When you file bankruptcy San Diego, your retirement savings in your retirement accounts are generally protected. The 2005 Bankruptcy Code amendments created a new protection for retirement accounts. Most retirement accounts are exempt and protected in bankruptcy up to the amount of the Internal Revenue Code exemption amount. The exemption amount is adjusted by the Judicial Conference of the United States every 3 years in April and published in the Federal Register.
For 2018, the exempt amount is $1,283,025. Since most people have less than $1 million in their retirement account(s), in most cases your retirement saving is protected. When considering bankruptcy, always talk to a lawyer to find out the current amount of the retirement savings protection, as the amount changes regularly.
The protection for retirement savings extends to most type of retirement accounts that are tax-exempt, including but not limited to: 401K accounts, IRA accounts, employer established annuities and contribution plans, tax exempt pension plans and profit-sharing plans. In most cases, if the IRS treats the account as a tax exempt account, then your retirement saving in your retirement account is protected.
When you make an early withdrawal from your retirement account, or receive an early distribution from your retirement account (IRA, 401K, etc.), two important things happen: (1) you will owe taxes on the withdrawals if you did not pay income tax on the income earned at the time you deposited your retirement savings into your retirement account; and (2) you have to pay a tax penalty on the retirement savings that you withdraw prior to the age of retirement.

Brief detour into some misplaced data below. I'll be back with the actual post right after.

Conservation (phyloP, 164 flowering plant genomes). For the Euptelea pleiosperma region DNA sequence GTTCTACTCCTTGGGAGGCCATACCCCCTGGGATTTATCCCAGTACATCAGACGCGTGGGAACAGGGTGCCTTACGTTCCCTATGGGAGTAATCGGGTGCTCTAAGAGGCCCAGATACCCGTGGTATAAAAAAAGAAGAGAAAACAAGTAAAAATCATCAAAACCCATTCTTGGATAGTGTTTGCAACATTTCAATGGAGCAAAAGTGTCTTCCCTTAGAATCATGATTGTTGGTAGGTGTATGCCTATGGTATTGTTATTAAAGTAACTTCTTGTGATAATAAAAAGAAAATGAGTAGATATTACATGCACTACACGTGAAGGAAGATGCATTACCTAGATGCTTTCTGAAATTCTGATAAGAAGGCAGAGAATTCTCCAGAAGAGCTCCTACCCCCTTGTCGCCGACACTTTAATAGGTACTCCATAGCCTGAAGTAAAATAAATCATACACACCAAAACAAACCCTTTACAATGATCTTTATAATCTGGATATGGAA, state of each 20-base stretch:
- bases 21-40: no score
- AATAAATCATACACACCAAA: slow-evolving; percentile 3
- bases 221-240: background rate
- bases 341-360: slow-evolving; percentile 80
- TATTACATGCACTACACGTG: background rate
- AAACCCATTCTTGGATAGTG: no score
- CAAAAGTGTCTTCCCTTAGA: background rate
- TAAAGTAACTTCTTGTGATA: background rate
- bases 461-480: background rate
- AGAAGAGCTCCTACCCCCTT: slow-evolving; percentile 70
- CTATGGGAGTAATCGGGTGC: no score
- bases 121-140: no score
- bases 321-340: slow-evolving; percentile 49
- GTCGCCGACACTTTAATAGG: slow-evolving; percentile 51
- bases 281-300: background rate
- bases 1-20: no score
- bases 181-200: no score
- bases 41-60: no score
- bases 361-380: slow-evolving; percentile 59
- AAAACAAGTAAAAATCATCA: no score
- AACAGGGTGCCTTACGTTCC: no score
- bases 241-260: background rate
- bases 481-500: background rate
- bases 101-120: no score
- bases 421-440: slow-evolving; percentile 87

Therefore, it is strongly discouraged to pull money out of your retirement savings in an effort to pay off debts and get debt relief San Diego. If you absolutely need to pull out money from your retirement account to apply toward a debt, it is strongly recommended that you get the advice of a lawyer before making the retirement account withdrawal.
The IRS has several exceptions to the tax penalty. Exceptions include:
• You file bankruptcy on tax assessed as a penalty.
• You use the early withdrawal to buy, build, or rebuild a first home.
• You inherited the IRA funds from an owner who is now deceased.
• The withdrawals were used to pay medical bills.
• You set up an annuity (a series of equal payments over your life).
• You are disabled.
• And other exceptions.
If no IRS exception applies to your situation, then you can expect to receive a tax penalty on your early withdrawals or distributions from a retirement account.
The money that you withdrew from your retirement account will not be attributed as income at the time that you withdrew it for bankruptcy Means Test purposes. Instead, the funds that you withdrew will be considered as income earned at the time you were paid the money in the first place. Your retirement account distribution is treated similar to pulling money out of your savings account. The distribution is not income for Means Test purposes.
If you have retirement savings and are considering bankruptcy, or you have withdrawn money from your retirement account and you have been assessed a tax penalty for the early withdrawal, contact Bankruptcy Legal Center and talk to an experienced San Diego bankruptcy lawyer and learn how bankruptcy can help you get out of debt San Diego and get a fresh start.